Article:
Monday, December 16, 2013

Migrating From MyEclipse To Eclipse With a Tomcat Based Product

I am experimenting to see if we can switch from the proprietary MyEclipse product to the open source Eclipse product.  They are very similar, but MyEclipse has significant annual licensing fees, while Eclipse is free.  There are a number of proprietary MyEclipse features that our development environment uses, but it is not clear that we can't fairly easily switch to open source equivalents.  At least, that is how it first appears.

Migrating is actually a bit harder than it first appears.  For example, in Eclipse Kepler, it is not at all clear how you add support for Tomcat 7.  The answer is here:
To do so, go to Help->Install New Software... and select the "Kepler" repository. Then expand "Web, XML, Java EE and OSGi Enterprise Development" and check the box for "JST Server Adapters Extensions". Click "Finish", accept, install and restart. Now you should be able to add the new server like you're used to.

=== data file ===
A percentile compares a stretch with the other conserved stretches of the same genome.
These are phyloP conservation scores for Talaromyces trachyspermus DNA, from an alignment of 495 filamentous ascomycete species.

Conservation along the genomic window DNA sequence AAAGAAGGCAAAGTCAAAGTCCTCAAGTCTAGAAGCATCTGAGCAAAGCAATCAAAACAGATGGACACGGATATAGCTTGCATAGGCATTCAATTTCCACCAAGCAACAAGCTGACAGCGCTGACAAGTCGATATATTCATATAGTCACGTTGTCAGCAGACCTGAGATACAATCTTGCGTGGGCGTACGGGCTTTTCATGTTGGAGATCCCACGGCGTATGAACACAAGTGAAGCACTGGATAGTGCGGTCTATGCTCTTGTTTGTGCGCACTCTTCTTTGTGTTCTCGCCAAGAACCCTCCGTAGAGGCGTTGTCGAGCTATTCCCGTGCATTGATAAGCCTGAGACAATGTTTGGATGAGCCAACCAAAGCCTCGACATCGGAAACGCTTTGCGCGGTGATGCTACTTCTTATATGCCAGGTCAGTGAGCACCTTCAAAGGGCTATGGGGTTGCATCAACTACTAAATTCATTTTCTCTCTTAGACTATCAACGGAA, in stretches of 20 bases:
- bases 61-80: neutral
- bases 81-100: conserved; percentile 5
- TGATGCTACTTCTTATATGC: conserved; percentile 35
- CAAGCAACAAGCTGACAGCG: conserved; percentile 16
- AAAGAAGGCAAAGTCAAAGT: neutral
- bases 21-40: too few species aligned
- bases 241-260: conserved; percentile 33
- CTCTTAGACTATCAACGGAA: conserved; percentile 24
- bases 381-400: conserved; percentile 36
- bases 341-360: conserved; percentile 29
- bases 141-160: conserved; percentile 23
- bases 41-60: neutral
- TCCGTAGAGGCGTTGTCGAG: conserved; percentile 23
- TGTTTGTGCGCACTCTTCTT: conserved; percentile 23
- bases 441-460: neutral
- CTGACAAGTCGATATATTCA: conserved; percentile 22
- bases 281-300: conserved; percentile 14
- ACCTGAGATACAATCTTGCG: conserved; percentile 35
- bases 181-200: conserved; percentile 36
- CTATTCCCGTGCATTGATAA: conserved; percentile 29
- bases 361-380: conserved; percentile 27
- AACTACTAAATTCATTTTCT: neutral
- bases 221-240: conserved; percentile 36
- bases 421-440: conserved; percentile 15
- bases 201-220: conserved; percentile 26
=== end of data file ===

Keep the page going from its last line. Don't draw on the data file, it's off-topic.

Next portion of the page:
Very helpful.

Finding the javax.servlet library is also unobvious.  This tells you how to do it, first from scratch, then if you have an existing MyEclipse project that needs converting.  In particular, look at this part:
Right click on project ---> Properties ---> Java Build Path ---> Add Library... ---> Server Runtime ---> Apache Tomcat ----> Finish.

This seems to be part of how to use maven to deploy a build to Tomcat 7.

Of course, that requires installing Maven.


  1. Alan Kay's comments on GUI's come to mind here.

  2. I'm not sure what is meant by "significant annual licensing fees". The standard edition is only a little over $30 per year and that provides supported web development. More tools are in the professional edition which is only about double that. There are more expensive editions for more specific areas, some of which don't have open source equivalents but do have far more expensive (by an order of magnitude) proprietary products.

    For totally open source web development, though, simply downloading the "Eclipse IDE for Java Developers" package, from would seem to be the straight forward option.

  3. The version we have isn't anywhere NEAR that cheap.

  4. Yes, but that edition will have specialist tools that would be difficult to find equivalents for in open source. For example, the Blue edition is for WebSphere developers and is "only" around $150 per year. That compares with IBM's tooling which would cost around $5000, last I heard.

    I'm not saying that cost isn't an issue for some developers, particularly if they are delving into their own pockets. For some, open source equivalents, if they can be found, may be good enough, but MyEclipse is pretty cheap for what you get.

  5. I can't remember what version we have, but even the State of Idaho feels it.